Three proteins, β-hemoglobin, albumin, and serum transferrin, were found in the cyst fluid. Transferrins are iron-binding blood-plasma glycoproteins that control the level of free iron in biological fluids and participate in the body's resistance to infection. Thus, the transferrin in cyst fluid is likely able to transport the iron required for the growth of E. granulosus. Albumin is the most abundant protein in plasma. Its main function in mammals is to maintain oncotic pressure. It is also a transport protein for, e.g., fatty acids, unconjugated bilirubin, and thyroid hormones. Albumin is also a nutrient for cells. Human albumin in the cyst fluid provides energy to the larvae. Hemoglobin is a composite protein containing iron, which is composed of ferroheme and globin and plays an important role in transporting oxygen and carbon dioxide. β-hemoglobin is a subtype of hemoglobin that is detected in cyst fluid. β-hemoglobin provides necessary energy to larvae by transporting oxygen and carbon dioxide.

The concentrations of inorganic elements in cyst fluid vary across hosts. The concentration of Na2+ in the cyst fluid was approximately half that in healthy human serum, while the levels of K+, Mg2+, and Ca2+ were higher in the cyst fluid (Table 2). One important role of Ca2+ is to control the pH and thus prevent acidity in the HCF, and Mg2+ and Ca2+ are found in calcareous bodies in the cyst15. These results established the concentrations of inorganic elements in cyst fluid and indicated that the entrance of these elements into the cyst is strictly controlled to meet the requirements of parasite growth.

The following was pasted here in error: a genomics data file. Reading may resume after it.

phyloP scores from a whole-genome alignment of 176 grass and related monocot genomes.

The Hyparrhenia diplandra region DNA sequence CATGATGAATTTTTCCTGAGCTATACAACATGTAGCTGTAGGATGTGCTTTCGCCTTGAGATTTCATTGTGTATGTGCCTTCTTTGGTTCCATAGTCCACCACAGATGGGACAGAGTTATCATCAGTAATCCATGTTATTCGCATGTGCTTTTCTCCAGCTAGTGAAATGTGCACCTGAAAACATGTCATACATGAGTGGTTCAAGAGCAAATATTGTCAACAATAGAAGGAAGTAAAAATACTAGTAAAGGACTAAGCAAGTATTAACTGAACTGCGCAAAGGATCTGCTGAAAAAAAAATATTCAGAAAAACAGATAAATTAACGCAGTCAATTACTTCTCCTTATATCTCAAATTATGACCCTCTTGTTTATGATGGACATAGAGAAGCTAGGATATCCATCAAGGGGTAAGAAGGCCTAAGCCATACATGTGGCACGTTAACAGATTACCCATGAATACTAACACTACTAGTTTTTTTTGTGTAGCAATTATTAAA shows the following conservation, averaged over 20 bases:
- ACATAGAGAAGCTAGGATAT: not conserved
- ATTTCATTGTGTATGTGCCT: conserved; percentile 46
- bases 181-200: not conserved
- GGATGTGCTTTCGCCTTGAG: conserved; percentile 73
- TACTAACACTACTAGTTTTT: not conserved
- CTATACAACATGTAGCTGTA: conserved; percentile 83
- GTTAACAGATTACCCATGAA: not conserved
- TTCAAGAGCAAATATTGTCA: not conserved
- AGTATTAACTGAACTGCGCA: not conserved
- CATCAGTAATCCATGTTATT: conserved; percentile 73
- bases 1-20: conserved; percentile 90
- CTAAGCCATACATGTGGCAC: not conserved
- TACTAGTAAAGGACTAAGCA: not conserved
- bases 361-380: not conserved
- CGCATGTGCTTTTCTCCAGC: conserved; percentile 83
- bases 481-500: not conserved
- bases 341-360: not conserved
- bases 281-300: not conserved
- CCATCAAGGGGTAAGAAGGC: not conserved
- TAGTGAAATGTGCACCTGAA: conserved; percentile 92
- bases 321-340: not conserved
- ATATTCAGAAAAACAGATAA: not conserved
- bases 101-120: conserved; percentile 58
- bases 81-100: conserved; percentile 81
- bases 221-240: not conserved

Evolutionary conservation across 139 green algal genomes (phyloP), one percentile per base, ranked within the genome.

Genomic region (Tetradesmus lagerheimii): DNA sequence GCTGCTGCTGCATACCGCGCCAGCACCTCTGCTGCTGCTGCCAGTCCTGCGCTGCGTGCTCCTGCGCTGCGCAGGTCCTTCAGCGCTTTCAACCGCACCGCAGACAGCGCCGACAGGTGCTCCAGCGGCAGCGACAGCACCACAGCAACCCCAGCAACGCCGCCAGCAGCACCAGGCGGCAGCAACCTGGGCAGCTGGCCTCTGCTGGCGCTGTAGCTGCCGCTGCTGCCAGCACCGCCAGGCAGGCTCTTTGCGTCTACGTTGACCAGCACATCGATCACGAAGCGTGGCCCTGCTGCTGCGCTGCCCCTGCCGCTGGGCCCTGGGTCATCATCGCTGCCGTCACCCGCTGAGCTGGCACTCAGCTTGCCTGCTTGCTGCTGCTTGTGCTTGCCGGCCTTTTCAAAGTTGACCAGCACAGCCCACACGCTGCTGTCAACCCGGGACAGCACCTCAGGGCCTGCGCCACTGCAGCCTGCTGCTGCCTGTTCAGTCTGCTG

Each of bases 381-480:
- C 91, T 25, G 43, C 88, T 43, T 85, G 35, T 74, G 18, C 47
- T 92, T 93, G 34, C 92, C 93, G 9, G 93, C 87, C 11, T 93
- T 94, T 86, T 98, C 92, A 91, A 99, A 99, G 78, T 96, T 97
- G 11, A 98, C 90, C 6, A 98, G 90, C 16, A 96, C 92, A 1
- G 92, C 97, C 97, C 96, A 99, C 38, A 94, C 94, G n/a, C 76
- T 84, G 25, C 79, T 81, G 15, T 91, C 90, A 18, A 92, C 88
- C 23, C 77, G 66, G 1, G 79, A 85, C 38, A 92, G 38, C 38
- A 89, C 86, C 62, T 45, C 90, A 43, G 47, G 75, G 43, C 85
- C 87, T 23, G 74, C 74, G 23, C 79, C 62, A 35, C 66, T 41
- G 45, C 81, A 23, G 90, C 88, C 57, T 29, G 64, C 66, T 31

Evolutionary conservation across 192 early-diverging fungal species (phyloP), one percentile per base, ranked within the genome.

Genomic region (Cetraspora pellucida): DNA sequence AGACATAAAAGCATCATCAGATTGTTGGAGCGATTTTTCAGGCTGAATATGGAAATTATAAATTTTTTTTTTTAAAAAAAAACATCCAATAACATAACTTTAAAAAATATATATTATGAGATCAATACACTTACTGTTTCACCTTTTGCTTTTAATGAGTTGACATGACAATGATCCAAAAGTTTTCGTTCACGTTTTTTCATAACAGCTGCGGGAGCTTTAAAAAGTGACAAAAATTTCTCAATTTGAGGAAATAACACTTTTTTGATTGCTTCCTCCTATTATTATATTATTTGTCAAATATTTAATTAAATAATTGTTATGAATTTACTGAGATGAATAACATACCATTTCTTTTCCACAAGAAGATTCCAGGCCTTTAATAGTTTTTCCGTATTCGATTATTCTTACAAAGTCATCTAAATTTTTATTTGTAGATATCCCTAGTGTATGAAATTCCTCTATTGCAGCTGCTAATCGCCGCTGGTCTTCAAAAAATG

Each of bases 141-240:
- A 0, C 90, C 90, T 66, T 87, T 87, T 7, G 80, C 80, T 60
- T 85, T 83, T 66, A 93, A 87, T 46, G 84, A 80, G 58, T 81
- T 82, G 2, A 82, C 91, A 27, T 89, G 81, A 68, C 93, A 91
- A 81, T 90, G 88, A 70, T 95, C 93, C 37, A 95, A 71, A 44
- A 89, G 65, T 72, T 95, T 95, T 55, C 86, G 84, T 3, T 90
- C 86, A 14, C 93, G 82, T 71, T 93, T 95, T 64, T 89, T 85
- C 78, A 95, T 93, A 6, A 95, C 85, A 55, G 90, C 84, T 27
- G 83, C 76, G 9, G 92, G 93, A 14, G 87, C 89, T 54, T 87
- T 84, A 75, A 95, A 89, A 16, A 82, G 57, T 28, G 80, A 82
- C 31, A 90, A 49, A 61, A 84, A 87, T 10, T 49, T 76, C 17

We found that the levels of both glutamic-oxalacetic transaminase and glutamic-pyruvictransaminase are high in cyst fluid (Table 4), suggesting a high level of transamination in larvae. High activity of these enzymes may also be related to a liver disorder caused by liver echinococcosis. The level of uric acid in cyst fluid is also very high. Uric acid and ascorbic acid are strong reducing agents (electron donors) and potent antioxidants. In humans, over half the antioxidant capacity of blood plasma is derived from uric acid16, and plasma uric acid levels correlate with longevity in primates and other mammals17. Thus, uric acid may play a protective role during the growth of protoscolexes.